Tuesday, August 13, 2013

The proposed Kenya referendum: Is it well-intentioned or a political ploy?

If Raila Amolo Odinga gets his way, Kenyans could go to another referendum within the next few years for the third time in the country's history - this time not to enact a new constitution, but to decide on amendments that could significantly change the way this country is governed.

Raila, the undisputed leader of the Coalition for Reforms and Democracy (CORD), has adopted a revolutionary pet project which, if Kenyans approve, could see the dismantlement of the present republican system of government and the introduction of a parliamentary system.

Separately, the Senate has made it known that it would push a series of amendments through a referendum to give devolved governments more fiscal and operating powers. These may look like two different initiatives but they are actually driven by the same man.

The presidential system which we have used for 50 years is not perfect and a change to a parliamentary system is not bad. But the timing and motive of this proposal is suspect. It appears to me that the CORD leader is only trying to find a back-door route to the presidency by claiming that the current system shuts out smaller tribes from reaching the high office.

Is Raila just realising that?  How come he did not advance that argument before the 2007 polls, or even before the 2012 elections. Why did he choose to play along, when he didn't believe in the presidential system? Was it because he thought he would win and enjoy the powers normally vested in the executive?

Raila's current campaign is a political ploy meant to benefit him as a presidential candidate in the next elections and not a genuine initiative to reform our governance structure. He knows well that under the present constitution, the president does not enjoy the kind of powers the last three presidencies enjoyed. That is why he is rooting for the executive premiership.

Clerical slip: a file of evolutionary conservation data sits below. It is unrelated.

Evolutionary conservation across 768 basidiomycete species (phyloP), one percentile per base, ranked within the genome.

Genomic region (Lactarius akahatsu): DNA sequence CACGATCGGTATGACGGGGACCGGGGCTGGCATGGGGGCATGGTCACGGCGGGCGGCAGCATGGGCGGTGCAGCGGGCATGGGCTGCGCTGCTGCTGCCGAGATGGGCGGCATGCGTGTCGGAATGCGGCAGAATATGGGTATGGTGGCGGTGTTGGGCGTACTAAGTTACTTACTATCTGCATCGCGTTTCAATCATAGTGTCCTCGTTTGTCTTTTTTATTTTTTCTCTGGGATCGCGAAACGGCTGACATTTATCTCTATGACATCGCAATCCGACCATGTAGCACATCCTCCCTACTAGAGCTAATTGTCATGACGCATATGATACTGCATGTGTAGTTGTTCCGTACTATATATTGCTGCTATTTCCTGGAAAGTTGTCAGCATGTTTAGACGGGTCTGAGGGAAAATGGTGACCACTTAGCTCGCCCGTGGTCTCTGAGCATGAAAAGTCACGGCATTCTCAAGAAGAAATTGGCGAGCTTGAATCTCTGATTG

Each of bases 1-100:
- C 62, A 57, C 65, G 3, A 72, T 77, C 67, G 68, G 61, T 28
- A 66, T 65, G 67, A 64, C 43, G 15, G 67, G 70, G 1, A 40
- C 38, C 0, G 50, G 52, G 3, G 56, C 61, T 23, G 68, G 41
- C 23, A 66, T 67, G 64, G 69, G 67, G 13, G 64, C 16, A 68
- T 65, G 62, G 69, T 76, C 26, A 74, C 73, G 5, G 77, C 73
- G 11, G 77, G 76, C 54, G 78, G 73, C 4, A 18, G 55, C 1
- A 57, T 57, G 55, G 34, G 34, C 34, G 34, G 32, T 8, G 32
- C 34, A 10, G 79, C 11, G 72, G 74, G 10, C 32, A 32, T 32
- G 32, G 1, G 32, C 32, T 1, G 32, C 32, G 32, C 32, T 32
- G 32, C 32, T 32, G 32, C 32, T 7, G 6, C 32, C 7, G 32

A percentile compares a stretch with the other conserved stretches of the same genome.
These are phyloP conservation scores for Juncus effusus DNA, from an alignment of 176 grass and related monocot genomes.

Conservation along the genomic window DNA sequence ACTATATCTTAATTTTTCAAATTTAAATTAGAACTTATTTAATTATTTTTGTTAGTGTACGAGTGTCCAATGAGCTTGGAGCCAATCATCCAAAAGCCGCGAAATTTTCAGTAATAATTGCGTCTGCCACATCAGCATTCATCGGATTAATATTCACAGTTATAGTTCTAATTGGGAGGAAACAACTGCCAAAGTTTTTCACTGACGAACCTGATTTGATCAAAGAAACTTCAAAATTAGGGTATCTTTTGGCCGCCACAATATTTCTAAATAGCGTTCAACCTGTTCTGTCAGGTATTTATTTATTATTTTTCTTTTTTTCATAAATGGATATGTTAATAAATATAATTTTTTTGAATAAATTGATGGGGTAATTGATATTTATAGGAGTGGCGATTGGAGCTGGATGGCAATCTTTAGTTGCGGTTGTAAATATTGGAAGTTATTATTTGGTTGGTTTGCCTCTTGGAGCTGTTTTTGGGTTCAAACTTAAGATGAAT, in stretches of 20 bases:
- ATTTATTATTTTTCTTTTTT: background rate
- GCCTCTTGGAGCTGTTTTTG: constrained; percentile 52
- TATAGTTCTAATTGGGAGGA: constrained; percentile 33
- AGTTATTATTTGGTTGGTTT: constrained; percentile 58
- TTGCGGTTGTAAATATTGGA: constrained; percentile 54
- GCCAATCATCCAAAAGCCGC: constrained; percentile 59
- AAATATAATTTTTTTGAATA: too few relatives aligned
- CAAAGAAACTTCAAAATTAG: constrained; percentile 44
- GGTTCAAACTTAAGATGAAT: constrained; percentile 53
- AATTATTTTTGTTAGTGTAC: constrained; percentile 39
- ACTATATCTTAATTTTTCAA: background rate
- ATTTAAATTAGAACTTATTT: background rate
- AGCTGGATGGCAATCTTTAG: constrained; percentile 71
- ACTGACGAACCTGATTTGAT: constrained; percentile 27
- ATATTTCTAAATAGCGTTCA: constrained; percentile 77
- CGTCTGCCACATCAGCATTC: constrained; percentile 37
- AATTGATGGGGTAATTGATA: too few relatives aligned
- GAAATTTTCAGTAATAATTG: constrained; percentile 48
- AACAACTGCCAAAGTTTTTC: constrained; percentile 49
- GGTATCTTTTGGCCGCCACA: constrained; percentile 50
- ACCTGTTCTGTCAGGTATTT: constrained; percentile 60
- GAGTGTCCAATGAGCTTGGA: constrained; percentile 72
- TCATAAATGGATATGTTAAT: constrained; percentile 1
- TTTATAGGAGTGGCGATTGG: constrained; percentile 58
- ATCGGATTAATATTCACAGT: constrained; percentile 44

The truth is, both systems have cons and pros. In a parliamentary system, people elect MPs who then elect the Prime Minister. MPs can also pass a vote of no-confidence on their leader at any time during the parliamentary term. The down-side, however, is that people don't get a chance to pick their chief executive, an option some say is not democratic.

On the other hand, the presidential system rests all powers on the president. Under this system chances of a leader becoming authoritarian are high. We saw it here with President Moi. On the positive side, however, people get a chance to elect their leader directly. Where institutions work, like in the United States, the presidential system is undoubtedly more democratic.

Finally, I want to submit that both Raila's proposal and the Senate's move are dangerous for this country. We have just come out of a very complex electoral exercise. For the rest of this year, the country will go through dozens of by-elections as a result of successful petitions filed by candidates in various elective offices. If the referendum takes place in the next two years, the country will be thrown into an active campaign mood, only two years before the next general election in 2017. Can we really afford almost four years of continuos campaigns? The answer is no.

We have a government that is busy trying to implement promises it made to the people of Kenya, and we cannot afford the kind of distractions accompanying a referendum. The bottom line is that our country is just  too fragile and too divided to take the weight of a politically-motivated plebiscite.
And that is my say.